Comfortable with strangers, always willing to try out new things, Elaine was adventurous. Like other, more famous, Salfordians, Elaine would become "restless". While still in her teens, she visited the USA on an exchange visit organised by the American Field Service. Later in life, visiting her cousin on Vancouver Island, she discovered her spiritual home and became fascinated with the local native american culture. She was delighted when she found that spirit alive and well in the community gardens at Nanaimo.
Elaine and I would often discuss education and training and I saw her as something of an expert. We were both products of the post-war british education system which gave kids a good start in life, even for those of us from modest backgrounds. We both benefited from excellent teachers in "non-vocational" subjects, and an absence of the "hot housing" that seems so prevalent in today's schools. Basic schooling helped Elaine develop her passion for creative writing and the English language. Her friends at the Ramsbottom Communiy Hub remarked that when she was interviewed for a podcast she would speak very clearly in standard English. This was not to deny her roots, it was to ensure clear communication across the myriad forms that our language can take.
Elaine did not go to univerity immediately after school, but with a strong desire to continue studying, it was only a matter of time before she received the education that she needed. She was always available to discuss business strategy at the Northern School. Her knowledge of Soft Systems and her experience in the world of education and training was very helpful with in laying the foundations of the North Britain Permaculture Institute. We were rediscovering Peter Checkland's Rich Pictures as a way of bringing together our many friends in permaculture. Now we will have to press on without her.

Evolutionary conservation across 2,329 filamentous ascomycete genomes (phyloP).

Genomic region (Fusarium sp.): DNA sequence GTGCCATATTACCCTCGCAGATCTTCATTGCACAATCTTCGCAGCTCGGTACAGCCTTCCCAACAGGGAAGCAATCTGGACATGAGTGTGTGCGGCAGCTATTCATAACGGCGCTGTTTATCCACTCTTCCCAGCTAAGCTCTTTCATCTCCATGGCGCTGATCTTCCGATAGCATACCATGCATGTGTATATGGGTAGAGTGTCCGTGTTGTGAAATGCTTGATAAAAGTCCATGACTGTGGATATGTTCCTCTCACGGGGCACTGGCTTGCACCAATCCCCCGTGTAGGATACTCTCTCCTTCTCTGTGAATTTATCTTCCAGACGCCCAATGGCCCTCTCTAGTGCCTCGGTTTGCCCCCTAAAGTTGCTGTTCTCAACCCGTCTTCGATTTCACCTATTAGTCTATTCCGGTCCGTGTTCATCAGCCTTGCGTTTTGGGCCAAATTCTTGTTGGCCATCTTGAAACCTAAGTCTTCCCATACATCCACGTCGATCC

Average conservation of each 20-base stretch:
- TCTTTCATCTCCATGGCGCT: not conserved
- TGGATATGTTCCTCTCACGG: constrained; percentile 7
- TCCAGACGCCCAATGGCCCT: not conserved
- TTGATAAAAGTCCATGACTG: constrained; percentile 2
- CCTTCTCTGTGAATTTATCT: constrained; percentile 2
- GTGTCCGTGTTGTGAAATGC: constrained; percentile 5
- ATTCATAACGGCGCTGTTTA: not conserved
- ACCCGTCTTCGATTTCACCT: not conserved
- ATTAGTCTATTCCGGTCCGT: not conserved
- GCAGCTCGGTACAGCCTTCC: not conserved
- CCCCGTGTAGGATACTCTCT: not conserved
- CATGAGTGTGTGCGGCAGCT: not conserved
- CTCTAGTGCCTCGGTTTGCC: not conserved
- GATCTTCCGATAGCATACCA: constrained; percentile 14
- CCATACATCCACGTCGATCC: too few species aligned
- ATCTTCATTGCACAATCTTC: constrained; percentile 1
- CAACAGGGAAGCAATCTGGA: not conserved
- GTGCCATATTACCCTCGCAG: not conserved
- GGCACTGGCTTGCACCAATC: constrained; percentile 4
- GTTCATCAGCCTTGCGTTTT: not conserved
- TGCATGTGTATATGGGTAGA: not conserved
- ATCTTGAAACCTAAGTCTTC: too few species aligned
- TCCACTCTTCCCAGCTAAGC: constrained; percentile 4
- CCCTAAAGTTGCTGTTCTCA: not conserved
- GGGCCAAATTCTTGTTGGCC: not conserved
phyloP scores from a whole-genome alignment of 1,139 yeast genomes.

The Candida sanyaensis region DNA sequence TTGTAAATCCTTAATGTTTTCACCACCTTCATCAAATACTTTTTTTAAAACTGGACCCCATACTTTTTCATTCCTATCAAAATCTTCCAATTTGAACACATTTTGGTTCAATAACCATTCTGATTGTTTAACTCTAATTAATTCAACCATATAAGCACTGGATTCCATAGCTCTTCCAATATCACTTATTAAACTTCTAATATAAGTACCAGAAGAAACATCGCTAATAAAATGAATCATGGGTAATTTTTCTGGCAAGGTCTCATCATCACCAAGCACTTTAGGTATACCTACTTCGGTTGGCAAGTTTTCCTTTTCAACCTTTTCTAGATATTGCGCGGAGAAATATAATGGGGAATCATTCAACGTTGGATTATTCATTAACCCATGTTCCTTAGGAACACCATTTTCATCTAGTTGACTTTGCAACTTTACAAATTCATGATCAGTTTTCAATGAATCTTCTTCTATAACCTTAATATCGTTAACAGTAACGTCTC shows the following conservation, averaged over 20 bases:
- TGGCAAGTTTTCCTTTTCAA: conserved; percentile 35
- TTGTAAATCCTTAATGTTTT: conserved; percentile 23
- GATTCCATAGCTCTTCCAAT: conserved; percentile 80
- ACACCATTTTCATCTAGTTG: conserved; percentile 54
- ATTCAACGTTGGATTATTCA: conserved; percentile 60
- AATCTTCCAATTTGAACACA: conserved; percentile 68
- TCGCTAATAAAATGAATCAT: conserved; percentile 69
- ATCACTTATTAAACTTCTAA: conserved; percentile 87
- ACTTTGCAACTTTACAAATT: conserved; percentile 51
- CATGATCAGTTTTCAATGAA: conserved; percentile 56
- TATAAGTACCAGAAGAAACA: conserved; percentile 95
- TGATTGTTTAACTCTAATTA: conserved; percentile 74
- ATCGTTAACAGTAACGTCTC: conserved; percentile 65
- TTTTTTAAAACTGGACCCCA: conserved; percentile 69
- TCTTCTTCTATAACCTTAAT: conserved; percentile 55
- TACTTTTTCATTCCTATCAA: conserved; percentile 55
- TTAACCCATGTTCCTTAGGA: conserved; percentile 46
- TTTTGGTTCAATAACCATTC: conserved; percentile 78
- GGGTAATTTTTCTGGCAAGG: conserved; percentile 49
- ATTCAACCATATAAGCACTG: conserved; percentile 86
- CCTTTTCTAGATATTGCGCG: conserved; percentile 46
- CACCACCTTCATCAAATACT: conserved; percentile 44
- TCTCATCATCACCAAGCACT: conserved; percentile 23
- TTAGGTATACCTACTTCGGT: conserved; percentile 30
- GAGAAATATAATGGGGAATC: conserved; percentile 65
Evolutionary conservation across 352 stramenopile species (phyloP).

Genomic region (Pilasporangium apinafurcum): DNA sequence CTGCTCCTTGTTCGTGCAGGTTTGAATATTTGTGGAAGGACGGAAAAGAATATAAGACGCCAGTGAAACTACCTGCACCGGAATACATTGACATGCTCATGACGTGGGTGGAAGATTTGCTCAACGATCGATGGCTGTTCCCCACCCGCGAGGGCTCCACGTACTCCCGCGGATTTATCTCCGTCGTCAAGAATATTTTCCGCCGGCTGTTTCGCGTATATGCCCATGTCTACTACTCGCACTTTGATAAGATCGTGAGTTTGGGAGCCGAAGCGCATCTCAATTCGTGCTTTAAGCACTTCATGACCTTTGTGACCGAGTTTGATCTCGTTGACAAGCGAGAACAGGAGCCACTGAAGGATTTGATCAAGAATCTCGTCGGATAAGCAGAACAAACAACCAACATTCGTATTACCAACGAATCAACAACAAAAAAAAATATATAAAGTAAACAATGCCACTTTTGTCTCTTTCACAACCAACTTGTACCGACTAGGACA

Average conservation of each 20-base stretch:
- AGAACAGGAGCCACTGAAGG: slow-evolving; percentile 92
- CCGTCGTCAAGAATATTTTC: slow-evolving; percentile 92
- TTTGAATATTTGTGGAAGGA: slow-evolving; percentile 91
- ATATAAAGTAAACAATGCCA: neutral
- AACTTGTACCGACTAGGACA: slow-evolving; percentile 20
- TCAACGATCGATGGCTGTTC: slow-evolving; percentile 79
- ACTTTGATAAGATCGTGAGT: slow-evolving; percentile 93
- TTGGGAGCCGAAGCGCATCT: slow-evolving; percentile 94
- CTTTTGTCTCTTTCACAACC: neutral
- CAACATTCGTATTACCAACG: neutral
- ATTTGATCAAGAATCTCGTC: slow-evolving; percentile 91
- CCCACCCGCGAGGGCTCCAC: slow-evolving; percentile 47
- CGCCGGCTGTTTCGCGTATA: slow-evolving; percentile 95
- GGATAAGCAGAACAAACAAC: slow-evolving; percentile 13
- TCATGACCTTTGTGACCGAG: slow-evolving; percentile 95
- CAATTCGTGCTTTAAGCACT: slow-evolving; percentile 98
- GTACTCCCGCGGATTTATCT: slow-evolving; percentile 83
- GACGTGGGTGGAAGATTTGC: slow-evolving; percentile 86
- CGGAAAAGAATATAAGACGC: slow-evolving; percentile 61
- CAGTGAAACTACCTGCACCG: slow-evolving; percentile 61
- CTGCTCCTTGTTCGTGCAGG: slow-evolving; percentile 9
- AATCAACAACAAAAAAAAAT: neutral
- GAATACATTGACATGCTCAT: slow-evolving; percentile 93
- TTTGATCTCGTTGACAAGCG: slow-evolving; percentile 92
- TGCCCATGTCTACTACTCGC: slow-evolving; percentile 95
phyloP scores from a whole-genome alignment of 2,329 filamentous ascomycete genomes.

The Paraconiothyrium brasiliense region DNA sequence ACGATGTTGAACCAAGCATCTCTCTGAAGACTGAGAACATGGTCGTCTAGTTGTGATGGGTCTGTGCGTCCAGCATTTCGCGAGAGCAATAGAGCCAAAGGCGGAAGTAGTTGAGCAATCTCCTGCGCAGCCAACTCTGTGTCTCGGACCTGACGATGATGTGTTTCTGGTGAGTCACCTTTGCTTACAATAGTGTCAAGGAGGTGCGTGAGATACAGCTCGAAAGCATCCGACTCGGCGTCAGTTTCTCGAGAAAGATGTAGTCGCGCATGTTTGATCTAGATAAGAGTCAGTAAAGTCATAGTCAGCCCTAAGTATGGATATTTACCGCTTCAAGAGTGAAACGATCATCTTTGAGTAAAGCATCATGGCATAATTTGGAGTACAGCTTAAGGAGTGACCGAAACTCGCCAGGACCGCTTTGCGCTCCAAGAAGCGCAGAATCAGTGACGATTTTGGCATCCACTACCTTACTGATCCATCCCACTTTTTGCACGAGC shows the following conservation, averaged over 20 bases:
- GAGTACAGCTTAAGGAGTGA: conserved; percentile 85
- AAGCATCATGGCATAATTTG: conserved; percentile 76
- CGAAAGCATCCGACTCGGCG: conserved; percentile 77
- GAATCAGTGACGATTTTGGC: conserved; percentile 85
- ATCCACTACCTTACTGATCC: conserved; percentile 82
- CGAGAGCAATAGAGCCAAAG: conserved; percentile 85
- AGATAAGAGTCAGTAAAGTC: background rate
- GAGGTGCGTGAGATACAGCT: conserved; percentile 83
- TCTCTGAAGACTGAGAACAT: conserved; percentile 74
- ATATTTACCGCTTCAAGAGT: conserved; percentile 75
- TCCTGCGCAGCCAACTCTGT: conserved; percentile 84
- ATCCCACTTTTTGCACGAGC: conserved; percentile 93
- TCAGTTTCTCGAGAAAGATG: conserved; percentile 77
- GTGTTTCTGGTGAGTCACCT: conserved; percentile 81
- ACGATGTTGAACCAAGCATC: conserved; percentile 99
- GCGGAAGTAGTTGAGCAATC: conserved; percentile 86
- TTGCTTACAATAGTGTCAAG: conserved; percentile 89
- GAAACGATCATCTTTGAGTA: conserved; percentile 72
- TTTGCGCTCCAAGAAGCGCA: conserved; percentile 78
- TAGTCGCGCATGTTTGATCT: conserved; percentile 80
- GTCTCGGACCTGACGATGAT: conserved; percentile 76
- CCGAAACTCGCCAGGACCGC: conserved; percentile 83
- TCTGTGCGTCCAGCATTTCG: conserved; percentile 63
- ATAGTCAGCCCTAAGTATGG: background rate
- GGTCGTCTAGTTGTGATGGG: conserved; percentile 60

To the more staid amongst her near and dear ones, Elaine was sometimes described as a "chaos fairy". Both her permaculture pals and her literary friends saw this as a compliment rather than a complaint. The more pedantic ones amongst us, however, insisted that she was a "chaordic fairy". She lived a life of chaotic order, confounding the rest of us as we lapsed into spells of "ordered chaos", advising us not to resist a bit of richness and complexity in our lives now and again and inspiring us to make changes when they were needed.
We could always rely on Elaine for a reality check (whether the reality was hers or yours would sometimes require some reflection) but her instincts were good and her directness would usually turn out to be valuable in moving our thinking forward.
These days, when someone dies, it is fashionable to "celebrate the life" and with Elaine there was much to celebrate, and so we duly did. Even in death she brought people together. But us northerners, those of us of a certain age at least, are not afraid to say that we mourn her loss, because it was so untimely and also because we are not scared of mourning. This is how we learn how to live without the support that we have become accustomed to. We learn that the best tribute we can make to the dear departed is to carry on their good work.
You can find out more about Elaine's writing here